The last five months of market history are a blur for me. Back in mid-March, the S&P 500 was in free fall with no end in sight. Here we are in mid-August, and the S&P is retesting all-time highs. Trend-following is about defining the trend, recognizing shifts in the trend and anticipating potential trend changes. So now that the S&P 500 is in a raging uptrend with no apparent end in sight, what would I need to see to turn bearish?
I think many investors focus too much of their time on entry points and getting the market call correct, and not enough time managing risk and clearly defining an exit strategy before it's needed. To put another way, when the market actually stops going higher and begins to drop, that is not the time to begin developing an exit strategy!
As we were recording the latest episode of my closing bell show The Final Bar, I started to think about a bull market top checklist. What would I need to see to acknowledge that an uptrend has exhausted?
Here's a rough draft of what I'll be looking for in the coming weeks and beyond. Until I see these signs of weakness, the trend will, by definition, remain positive.
1. Failure at resistance with bearish divergences
While many individual stocks have already made new 52-week highs (about 10% of the S&P 500 members on a good day in recent weeks), the S&P 500 chart remains below its February peak.
In mid-to-late July, the S&P, as well as many technology stocks, appeared to be displaying a bearish divergence with higher prices and lower RSI. While that divergence was not confirmed on charts like $AAPL, the S&P 500 chart may still be working on a bearish divergence.
It's worth noting that the S&P retesting all-time highs and accompanied by lower momentum certainly speaks to a weakening of upside pressure. We may be seeing the beginning of indication #1 of uptrend exhaustion.
2. Breakdown of support
Once the price starts to pull back, you'd want to see the price fail to hold a key support level. For the S&P 500, I'm looking at 3200-3250, which lines up with the June high as well as the July swing low. A breakdown of this key level would establish a lower low and lead me to think of further downside potential.
3. Validation of a downtrend
Once the price has broken down, at some point the trend-following indicators like MACD or PPO will confirm the downtrend by registering a sell signal. I tend to follow the weekly PPO on the S&P 500 as part of my Market Trend Model.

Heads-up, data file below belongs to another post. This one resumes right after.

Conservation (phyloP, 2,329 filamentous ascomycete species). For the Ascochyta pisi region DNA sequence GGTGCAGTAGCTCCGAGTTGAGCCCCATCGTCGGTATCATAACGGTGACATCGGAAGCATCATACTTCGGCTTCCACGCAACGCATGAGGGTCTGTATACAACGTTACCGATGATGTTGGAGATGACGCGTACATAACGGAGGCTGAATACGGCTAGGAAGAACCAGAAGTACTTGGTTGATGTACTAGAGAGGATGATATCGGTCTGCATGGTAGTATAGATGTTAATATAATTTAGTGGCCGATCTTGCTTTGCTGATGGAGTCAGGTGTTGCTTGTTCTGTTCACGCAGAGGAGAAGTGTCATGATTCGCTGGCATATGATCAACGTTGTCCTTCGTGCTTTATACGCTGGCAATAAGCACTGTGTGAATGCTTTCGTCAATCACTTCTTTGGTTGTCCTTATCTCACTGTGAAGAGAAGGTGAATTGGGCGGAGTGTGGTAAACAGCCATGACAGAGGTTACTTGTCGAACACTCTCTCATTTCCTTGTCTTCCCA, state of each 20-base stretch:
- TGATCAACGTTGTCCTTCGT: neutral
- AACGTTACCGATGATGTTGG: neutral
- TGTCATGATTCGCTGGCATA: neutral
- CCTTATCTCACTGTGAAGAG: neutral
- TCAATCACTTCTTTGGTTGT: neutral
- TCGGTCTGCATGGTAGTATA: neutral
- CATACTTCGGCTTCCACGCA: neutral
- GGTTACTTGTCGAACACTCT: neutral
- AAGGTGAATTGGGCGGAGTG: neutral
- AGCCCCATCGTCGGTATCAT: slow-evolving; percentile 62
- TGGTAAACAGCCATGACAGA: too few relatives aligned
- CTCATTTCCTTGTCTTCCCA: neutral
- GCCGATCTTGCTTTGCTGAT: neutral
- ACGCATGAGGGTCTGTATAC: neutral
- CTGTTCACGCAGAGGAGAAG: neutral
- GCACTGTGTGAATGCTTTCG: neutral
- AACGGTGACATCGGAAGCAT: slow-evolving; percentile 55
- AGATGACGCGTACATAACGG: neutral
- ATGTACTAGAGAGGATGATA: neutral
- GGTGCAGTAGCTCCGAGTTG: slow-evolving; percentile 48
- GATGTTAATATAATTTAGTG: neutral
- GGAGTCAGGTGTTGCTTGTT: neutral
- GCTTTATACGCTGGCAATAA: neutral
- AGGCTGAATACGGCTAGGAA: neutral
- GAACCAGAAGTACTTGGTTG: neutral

The weekly PPO turned bullish in early May and remains positive through this week. It's worth noting that this could be considered the final warning signal, as the price would have to drop significantly to register a sell signal from this indicator on the weekly charts.
Those first three steps would tend to happen in order: first a failure at resistance, then a subsequent break of support and, finally, a PPO sell signal confirming the new downtrend. These next two steps could happen at any point during the first three and would all serve to confirm the rotation in trend.
4. Deterioration in breadth
One key validation of the current bull market is the appreciation in breadth indicators. One chart I refer to often for this read is the cumulative advance-decline lines for NYSE common stocks, large-caps, mid-caps, and small-caps.
The fact that all four of these have successfully eclipsed the peak from the June market high tells me that most stocks are participating in this bull market phase. If and when these A-D line stop going higher, especially if the S&P 500 chart continues higher, that would suggest internal weakness.
It's worth noting here that usually you'll see a rotation lower in the mid-cap and small-cap breadth before large caps. This is due to investors rotating to more defensive blue-chip names instead of smaller, more speculative stocks. Jan-Feb 2020 provides a perfect example of this phenomenon.
5. Improvement in defensive sectors
Finally, I'd look for a rotation away from traditional offensive sectors like Consumer Discretionary and into more conservative sectors like Utilities and Real Estate. I think this one may be difficult this time around, only because some of the top performing names (MSFT, AMZN, AAPL come to mind) have done well as offense as well as defense.
We've seen how market pullbacks have driven investors to pile into the mega-cap tech/consumer trade, meaning many of the stocks that led the way higher to current levels may also outperform during a bear phase as well. However, the low-yield environment, combined with fear and anxiety for market downside, would likely drive investors to search for the safety and income potential of higher-yielding defensive sectors like Real Estate.
If you look back through market history, you will see several common factors surrounding market tops. Here, I'm listing five characteristics/signals/indications that would tell me an uptrend is exhausting and to prepare for downside potential.
I hope that the most important takeaway from this article is not me presenting perfect checklist of market top signals, but rather an encouragement for you to spend time now (while the market seems to continue higher unabated) to think about alternative scenarios and how you would change your positioning to adapt for a new reality.
Note: This article first appeared in the ChartWatchers newsletter on 8/15/20.
David Keller, CMT
Chief Market Strategist
Disclaimer: This blog is for educational purposes only and should not be construed as financial advice. The ideas and strategies should never be used without first assessing your own personal and financial situation, or without consulting a financial professional.
The author does not have a position in mentioned securities at the time of publication. Any opinions expressed herein are solely those of the author and do not in any way represent the views or opinions of any other person or entity.